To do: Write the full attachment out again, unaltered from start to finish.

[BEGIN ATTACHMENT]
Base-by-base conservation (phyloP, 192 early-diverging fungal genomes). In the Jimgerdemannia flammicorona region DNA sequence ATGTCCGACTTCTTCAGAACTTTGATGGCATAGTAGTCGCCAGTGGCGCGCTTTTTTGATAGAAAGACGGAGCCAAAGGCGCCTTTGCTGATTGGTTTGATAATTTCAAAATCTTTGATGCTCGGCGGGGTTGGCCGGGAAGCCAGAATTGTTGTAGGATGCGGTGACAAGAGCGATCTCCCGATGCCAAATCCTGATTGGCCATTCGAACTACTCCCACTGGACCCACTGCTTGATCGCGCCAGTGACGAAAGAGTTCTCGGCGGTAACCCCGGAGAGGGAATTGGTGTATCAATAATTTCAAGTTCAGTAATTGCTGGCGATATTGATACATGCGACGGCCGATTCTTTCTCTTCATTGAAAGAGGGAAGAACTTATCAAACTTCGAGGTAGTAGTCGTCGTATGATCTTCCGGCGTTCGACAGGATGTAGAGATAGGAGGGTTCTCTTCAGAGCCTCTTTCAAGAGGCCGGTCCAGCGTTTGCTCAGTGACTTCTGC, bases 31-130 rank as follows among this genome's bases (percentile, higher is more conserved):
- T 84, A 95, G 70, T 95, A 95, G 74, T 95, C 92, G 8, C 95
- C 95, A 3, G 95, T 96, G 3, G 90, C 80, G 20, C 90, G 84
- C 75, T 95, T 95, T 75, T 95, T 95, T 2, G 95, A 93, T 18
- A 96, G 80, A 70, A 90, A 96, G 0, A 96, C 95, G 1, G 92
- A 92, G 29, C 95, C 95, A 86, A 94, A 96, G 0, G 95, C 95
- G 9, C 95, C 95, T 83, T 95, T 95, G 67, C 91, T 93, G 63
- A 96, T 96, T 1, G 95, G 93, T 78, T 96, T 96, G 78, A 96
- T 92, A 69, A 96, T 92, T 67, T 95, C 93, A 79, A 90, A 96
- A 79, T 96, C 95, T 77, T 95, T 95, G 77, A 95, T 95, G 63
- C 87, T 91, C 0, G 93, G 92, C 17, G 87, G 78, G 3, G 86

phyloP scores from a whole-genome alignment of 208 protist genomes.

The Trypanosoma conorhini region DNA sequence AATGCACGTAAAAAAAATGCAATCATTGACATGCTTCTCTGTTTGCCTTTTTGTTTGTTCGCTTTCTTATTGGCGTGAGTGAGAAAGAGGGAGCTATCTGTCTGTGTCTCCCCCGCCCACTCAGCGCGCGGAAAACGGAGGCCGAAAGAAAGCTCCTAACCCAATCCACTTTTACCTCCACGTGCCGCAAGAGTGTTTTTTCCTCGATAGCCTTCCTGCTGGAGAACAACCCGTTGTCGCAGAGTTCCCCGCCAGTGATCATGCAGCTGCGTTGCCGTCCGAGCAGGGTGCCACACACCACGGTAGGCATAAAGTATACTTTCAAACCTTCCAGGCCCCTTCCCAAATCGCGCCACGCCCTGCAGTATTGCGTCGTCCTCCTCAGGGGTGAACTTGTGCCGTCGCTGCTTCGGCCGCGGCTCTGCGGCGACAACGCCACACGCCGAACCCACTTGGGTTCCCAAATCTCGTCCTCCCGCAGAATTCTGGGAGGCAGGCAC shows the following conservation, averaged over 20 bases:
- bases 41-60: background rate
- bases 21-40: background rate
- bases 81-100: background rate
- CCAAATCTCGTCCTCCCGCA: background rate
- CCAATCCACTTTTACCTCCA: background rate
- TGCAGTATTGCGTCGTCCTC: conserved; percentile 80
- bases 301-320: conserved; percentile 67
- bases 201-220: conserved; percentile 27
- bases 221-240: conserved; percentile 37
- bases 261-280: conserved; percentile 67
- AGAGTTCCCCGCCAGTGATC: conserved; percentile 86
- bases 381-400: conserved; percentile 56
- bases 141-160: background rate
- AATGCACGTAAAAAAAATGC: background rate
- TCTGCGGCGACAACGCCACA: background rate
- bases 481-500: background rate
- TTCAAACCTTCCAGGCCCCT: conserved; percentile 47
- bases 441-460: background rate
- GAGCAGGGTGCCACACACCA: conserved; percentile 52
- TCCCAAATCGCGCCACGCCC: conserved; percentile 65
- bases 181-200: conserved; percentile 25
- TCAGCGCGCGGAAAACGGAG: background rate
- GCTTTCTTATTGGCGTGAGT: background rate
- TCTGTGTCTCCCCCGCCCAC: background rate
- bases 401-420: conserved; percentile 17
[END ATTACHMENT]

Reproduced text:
Base-by-base conservation (phyloP, 192 early-diverging fungal genomes). In the Jimgerdemannia flammicorona region DNA sequence ATGTCCGACTTCTTCAGAACTTTGATGGCATAGTAGTCGCCAGTGGCGCGCTTTTTTGATAGAAAGACGGAGCCAAAGGCGCCTTTGCTGATTGGTTTGATAATTTCAAAATCTTTGATGCTCGGCGGGGTTGGCCGGGAAGCCAGAATTGTTGTAGGATGCGGTGACAAGAGCGATCTCCCGATGCCAAATCCTGATTGGCCATTCGAACTACTCCCACTGGACCCACTGCTTGATCGCGCCAGTGACGAAAGAGTTCTCGGCGGTAACCCCGGAGAGGGAATTGGTGTATCAATAATTTCAAGTTCAGTAATTGCTGGCGATATTGATACATGCGACGGCCGATTCTTTCTCTTCATTGAAAGAGGGAAGAACTTATCAAACTTCGAGGTAGTAGTCGTCGTATGATCTTCCGGCGTTCGACAGGATGTAGAGATAGGAGGGTTCTCTTCAGAGCCTCTTTCAAGAGGCCGGTCCAGCGTTTGCTCAGTGACTTCTGC, bases 31-130 rank as follows among this genome's bases (percentile, higher is more conserved):
- T 84, A 95, G 70, T 95, A 95, G 74, T 95, C 92, G 8, C 95
- C 95, A 3, G 95, T 96, G 3, G 90, C 80, G 20, C 90, G 84
- C 75, T 95, T 95, T 75, T 95, T 95, T 2, G 95, A 93, T 18
- A 96, G 80, A 70, A 90, A 96, G 0, A 96, C 95, G 1, G 92
- A 92, G 29, C 95, C 95, A 86, A 94, A 96, G 0, G 95, C 95
- G 9, C 95, C 95, T 83, T 95, T 95, G 67, C 91, T 93, G 63
- A 96, T 96, T 1, G 95, G 93, T 78, T 96, T 96, G 78, A 96
- T 92, A 69, A 96, T 92, T 67, T 95, C 93, A 79, A 90, A 96
- A 79, T 96, C 95, T 77, T 95, T 95, G 77, A 95, T 95, G 63
- C 87, T 91, C 0, G 93, G 92, C 17, G 87, G 78, G 3, G 86

phyloP scores from a whole-genome alignment of 208 protist genomes.

The Trypanosoma conorhini region DNA sequence AATGCACGTAAAAAAAATGCAATCATTGACATGCTTCTCTGTTTGCCTTTTTGTTTGTTCGCTTTCTTATTGGCGTGAGTGAGAAAGAGGGAGCTATCTGTCTGTGTCTCCCCCGCCCACTCAGCGCGCGGAAAACGGAGGCCGAAAGAAAGCTCCTAACCCAATCCACTTTTACCTCCACGTGCCGCAAGAGTGTTTTTTCCTCGATAGCCTTCCTGCTGGAGAACAACCCGTTGTCGCAGAGTTCCCCGCCAGTGATCATGCAGCTGCGTTGCCGTCCGAGCAGGGTGCCACACACCACGGTAGGCATAAAGTATACTTTCAAACCTTCCAGGCCCCTTCCCAAATCGCGCCACGCCCTGCAGTATTGCGTCGTCCTCCTCAGGGGTGAACTTGTGCCGTCGCTGCTTCGGCCGCGGCTCTGCGGCGACAACGCCACACGCCGAACCCACTTGGGTTCCCAAATCTCGTCCTCCCGCAGAATTCTGGGAGGCAGGCAC shows the following conservation, averaged over 20 bases:
- bases 41-60: background rate
- bases 21-40: background rate
- bases 81-100: background rate
- CCAAATCTCGTCCTCCCGCA: background rate
- CCAATCCACTTTTACCTCCA: background rate
- TGCAGTATTGCGTCGTCCTC: conserved; percentile 80
- bases 301-320: conserved; percentile 67
- bases 201-220: conserved; percentile 27
- bases 221-240: conserved; percentile 37
- bases 261-280: conserved; percentile 67
- AGAGTTCCCCGCCAGTGATC: conserved; percentile 86
- bases 381-400: conserved; percentile 56
- bases 141-160: background rate
- AATGCACGTAAAAAAAATGC: background rate
- TCTGCGGCGACAACGCCACA: background rate
- bases 481-500: background rate
- TTCAAACCTTCCAGGCCCCT: conserved; percentile 47
- bases 441-460: background rate
- GAGCAGGGTGCCACACACCA: conserved; percentile 52
- TCCCAAATCGCGCCACGCCC: conserved; percentile 65
- bases 181-200: conserved; percentile 25
- TCAGCGCGCGGAAAACGGAG: background rate
- GCTTTCTTATTGGCGTGAGT: background rate
- TCTGTGTCTCCCCCGCCCAC: background rate
- bases 401-420: conserved; percentile 17